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An American International Group Inc. unit has prevailed in litigation with a building materials company, with a federal appeals court affirming a lower court ruling that a dispute over claims stemming from fronting policies the insurer had issued must be arbitrated.
AIG unit National Union Fire Insurance Co. of Pittsburgh issued fronting policies to Building Materials Holding Corp., the predecessor company to Raleigh, North Carolina-based BMC Stock Holdings, Inc., from November 2003 to November 2005, according to the underlying ruling in National Fire Insurance Co. of Pittsburgh PA, et al. v. BMC Stock Holdings Inc.
Under these fronting policies, National Union extended coverage to BMHC and to certain additional entities that held contracts with the firm, while BMHC was responsible for reimbursing National Union for coverage costs, according to the ruling.
National Union’s obligations under the policies included coverage for litigation costs additional insureds might incur in defending against certain legal claims brought by third parties, so long as those claims related to products or services provided by BMHC, according to the ruling.
The parties also executed a payment agreement that included a dispute resolution mechanism providing for arbitration over disputes.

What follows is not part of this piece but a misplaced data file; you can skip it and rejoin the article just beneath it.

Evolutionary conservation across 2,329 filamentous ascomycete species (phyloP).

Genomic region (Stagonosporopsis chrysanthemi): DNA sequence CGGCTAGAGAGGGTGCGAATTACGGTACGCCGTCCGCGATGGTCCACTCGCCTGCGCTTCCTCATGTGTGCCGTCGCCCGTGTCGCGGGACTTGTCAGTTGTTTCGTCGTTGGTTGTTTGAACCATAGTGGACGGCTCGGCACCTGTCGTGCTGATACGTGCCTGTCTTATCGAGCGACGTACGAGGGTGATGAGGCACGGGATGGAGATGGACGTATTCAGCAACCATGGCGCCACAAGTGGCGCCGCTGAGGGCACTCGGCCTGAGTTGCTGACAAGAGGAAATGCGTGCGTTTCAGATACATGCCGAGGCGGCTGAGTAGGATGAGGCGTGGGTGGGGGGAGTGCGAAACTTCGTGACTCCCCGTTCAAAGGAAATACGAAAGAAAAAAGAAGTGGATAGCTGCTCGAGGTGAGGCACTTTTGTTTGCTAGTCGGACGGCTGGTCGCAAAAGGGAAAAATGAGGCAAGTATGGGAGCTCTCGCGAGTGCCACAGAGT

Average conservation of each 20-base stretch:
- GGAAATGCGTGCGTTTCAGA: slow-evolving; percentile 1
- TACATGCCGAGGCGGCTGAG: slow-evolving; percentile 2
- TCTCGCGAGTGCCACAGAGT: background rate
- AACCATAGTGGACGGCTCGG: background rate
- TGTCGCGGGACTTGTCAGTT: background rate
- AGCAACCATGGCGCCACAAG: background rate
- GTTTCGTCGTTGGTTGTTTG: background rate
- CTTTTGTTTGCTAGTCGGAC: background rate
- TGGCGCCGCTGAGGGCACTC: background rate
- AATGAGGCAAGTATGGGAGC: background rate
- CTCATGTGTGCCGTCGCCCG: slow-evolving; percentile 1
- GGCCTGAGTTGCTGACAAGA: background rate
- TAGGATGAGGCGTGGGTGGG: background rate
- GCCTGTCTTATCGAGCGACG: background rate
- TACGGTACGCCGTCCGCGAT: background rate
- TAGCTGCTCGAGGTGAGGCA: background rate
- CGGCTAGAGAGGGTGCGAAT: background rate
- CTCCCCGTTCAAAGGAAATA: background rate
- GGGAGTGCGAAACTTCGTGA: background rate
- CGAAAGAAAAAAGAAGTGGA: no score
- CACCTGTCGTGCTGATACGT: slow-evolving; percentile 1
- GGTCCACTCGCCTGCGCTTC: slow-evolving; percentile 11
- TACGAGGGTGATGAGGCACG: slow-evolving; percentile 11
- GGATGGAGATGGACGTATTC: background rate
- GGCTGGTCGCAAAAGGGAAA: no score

A dispute arose over coverage claims totaling over $1 million paid by National Union to additional insureds when BMC declined to reimburse the insurer, stating it had failed to provide adequate documentation to establish the claims fell within the policies’ scope.
BMC filed suit in California over the issue, and National Union requested BMC withdraw its complaint and submit its claim to arbitration as provided for under the payment agreement.
After BMC contended the claims in its complaint were not subject to arbitration, National Union filed a petition to compel arbitration in U.S. District Court in New York.
The court ruled in National Union’s favor, which was upheld by a unanimous three-judge appeals court panel of the 2nd U.S. Circuit Court of Appeals in New York in Friday’s ruling.
BMC argues the claims asserted in the California litigation fall outside the arbitration provision’s scope, said the appeals court ruling. “This argument, however, ignores the Payment Agreement’s language, which clearly incorporates the terms of the Policies by reference,” it said.
“By referencing the Policies in its terms, the Payment Agreement provides that even payment disputes premised on an underlying coverage dispute fall within the arbitration provision’s reach,” said the ruling in affirming the lower court’s ruling.
Attorneys in the case could not be reached or had no comment.
Earlier this month, a federal court vacated a lower court’s order and said a trial must be held on the issue of whether a dispute between Hub International Ltd. and a South Carolina school district over a “massive” multiyear kickback scheme is subject to arbitration.
A Wisconsin court does not have jurisdiction over Taiwanese insurers, says a federal appeals court, in affirming dismissal of litigation filed by an American International Group Inc. unit against a Taiwanese unit of Zurich Insurance Group Ltd. and another Taiwanese insurer.